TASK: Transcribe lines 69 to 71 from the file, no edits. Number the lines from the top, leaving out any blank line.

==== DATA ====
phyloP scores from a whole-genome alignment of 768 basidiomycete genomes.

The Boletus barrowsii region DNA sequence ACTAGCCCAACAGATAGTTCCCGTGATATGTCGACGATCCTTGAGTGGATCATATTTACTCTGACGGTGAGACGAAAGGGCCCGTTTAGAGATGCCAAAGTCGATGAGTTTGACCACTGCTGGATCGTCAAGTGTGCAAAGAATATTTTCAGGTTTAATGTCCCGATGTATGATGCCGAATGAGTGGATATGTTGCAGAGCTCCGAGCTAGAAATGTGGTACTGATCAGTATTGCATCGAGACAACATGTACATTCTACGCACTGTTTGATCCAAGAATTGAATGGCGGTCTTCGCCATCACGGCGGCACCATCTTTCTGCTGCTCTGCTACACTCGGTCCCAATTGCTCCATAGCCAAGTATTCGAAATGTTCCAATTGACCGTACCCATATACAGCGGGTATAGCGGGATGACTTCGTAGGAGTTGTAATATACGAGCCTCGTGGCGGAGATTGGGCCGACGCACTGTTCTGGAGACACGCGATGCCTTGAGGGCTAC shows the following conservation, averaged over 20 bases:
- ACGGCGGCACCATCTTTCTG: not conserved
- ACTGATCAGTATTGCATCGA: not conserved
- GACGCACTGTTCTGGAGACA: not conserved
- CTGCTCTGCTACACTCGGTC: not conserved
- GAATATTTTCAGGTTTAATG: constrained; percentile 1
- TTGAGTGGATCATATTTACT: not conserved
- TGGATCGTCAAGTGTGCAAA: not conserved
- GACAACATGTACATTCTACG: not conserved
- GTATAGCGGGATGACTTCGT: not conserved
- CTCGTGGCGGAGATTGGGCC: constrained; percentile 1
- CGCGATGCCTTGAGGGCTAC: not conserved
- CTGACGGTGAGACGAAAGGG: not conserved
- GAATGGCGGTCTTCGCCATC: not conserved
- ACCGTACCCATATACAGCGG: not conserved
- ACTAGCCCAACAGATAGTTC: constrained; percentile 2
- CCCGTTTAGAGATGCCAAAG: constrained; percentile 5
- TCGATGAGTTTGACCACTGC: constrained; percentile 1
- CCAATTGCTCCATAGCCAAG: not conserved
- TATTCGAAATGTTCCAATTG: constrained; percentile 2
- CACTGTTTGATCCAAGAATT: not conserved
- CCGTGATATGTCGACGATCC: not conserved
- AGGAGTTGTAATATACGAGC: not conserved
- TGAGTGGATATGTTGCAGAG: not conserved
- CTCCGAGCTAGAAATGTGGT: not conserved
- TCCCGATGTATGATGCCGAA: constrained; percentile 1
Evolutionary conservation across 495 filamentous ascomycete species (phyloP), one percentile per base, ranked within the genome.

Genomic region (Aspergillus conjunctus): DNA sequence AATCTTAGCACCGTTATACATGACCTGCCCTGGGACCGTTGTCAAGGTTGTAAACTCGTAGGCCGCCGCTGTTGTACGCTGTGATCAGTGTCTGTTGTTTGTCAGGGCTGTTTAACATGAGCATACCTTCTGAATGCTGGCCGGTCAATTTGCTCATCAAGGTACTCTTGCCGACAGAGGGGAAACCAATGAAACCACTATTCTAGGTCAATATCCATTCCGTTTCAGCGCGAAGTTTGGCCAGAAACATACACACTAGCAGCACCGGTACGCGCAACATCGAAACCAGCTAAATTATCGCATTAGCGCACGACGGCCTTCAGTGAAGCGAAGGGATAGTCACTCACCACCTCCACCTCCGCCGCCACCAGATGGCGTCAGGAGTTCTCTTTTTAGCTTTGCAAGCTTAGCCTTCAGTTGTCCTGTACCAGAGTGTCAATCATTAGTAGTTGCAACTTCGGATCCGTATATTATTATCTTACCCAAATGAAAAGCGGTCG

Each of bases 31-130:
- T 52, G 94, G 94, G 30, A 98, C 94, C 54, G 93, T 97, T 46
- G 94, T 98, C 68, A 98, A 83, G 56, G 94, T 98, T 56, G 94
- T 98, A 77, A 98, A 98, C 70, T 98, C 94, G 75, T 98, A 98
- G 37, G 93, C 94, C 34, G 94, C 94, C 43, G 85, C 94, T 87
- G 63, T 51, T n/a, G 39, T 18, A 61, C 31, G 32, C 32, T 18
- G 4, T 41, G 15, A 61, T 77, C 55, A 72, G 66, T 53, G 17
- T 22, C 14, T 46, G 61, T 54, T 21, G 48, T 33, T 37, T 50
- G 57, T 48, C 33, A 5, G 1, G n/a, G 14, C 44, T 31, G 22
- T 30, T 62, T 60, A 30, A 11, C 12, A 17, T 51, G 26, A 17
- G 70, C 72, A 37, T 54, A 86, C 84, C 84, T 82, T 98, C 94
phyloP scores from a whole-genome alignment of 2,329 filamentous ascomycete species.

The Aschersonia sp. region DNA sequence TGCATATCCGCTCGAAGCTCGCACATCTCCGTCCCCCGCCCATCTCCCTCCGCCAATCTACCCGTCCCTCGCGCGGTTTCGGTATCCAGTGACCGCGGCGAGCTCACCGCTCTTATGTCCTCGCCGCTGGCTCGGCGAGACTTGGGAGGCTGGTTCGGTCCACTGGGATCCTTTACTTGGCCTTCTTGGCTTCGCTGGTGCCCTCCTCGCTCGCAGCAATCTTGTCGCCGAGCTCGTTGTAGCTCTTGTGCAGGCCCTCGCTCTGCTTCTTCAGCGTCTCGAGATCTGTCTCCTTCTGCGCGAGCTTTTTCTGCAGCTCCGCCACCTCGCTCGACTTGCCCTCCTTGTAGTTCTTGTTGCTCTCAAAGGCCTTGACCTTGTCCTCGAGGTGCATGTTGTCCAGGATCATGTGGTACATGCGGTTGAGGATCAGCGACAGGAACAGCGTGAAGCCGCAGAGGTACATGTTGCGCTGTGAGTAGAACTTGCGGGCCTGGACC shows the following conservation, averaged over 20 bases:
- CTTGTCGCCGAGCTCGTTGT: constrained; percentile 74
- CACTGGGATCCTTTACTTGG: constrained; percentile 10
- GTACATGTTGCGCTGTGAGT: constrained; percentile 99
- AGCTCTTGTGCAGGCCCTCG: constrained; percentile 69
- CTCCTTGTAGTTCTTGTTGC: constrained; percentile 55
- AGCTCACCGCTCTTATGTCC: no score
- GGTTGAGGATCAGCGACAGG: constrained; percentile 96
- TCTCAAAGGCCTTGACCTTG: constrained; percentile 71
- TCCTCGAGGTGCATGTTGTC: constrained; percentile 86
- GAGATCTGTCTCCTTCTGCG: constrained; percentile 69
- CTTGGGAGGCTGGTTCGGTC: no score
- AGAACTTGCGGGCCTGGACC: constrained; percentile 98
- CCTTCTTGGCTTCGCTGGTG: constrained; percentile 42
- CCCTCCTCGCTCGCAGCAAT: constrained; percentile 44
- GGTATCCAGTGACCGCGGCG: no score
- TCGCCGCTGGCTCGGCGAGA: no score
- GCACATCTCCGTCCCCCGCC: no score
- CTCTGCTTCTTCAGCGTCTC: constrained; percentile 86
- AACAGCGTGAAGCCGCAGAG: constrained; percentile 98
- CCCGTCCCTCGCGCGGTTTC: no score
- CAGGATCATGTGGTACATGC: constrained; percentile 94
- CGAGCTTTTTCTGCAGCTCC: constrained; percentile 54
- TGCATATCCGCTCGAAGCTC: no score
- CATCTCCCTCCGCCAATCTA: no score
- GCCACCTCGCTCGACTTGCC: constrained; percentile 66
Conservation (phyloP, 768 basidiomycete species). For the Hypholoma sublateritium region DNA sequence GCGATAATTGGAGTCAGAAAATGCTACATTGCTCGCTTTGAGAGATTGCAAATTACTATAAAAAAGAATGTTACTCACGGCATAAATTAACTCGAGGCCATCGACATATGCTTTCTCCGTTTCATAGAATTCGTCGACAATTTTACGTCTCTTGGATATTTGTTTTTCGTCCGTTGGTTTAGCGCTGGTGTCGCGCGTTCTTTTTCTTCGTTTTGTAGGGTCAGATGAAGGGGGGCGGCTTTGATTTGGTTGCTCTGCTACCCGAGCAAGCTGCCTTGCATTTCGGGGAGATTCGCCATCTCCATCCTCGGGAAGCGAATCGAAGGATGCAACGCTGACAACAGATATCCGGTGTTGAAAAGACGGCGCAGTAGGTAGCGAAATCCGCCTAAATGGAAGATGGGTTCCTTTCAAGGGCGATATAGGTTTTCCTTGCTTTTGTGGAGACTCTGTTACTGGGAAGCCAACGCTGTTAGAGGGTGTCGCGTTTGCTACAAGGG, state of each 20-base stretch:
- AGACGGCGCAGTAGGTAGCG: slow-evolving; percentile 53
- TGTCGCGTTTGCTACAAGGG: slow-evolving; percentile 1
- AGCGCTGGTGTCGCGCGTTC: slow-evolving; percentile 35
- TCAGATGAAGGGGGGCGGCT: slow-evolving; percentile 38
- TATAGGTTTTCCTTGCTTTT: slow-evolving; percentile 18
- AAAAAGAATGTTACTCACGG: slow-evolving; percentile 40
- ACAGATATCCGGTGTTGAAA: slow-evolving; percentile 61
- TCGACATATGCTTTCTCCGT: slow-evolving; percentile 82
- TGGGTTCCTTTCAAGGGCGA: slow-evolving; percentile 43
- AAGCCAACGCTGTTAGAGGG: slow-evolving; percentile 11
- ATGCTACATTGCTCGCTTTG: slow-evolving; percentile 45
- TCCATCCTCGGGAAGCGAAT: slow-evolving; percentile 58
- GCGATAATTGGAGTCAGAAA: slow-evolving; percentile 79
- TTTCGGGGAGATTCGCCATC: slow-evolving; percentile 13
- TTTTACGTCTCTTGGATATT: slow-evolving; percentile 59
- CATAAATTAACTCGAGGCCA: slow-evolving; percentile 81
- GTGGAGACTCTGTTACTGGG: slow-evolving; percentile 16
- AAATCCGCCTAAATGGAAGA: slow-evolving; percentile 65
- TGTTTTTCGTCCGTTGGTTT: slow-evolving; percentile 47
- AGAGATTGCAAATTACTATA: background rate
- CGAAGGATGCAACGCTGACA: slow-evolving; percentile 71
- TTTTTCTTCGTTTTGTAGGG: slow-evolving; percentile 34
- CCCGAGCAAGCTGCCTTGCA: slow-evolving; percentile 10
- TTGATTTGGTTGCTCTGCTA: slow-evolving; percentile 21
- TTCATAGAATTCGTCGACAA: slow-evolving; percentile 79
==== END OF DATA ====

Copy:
- AGACGGCGCAGTAGGTAGCG: slow-evolving; percentile 53
- TGTCGCGTTTGCTACAAGGG: slow-evolving; percentile 1
- AGCGCTGGTGTCGCGCGTTC: slow-evolving; percentile 35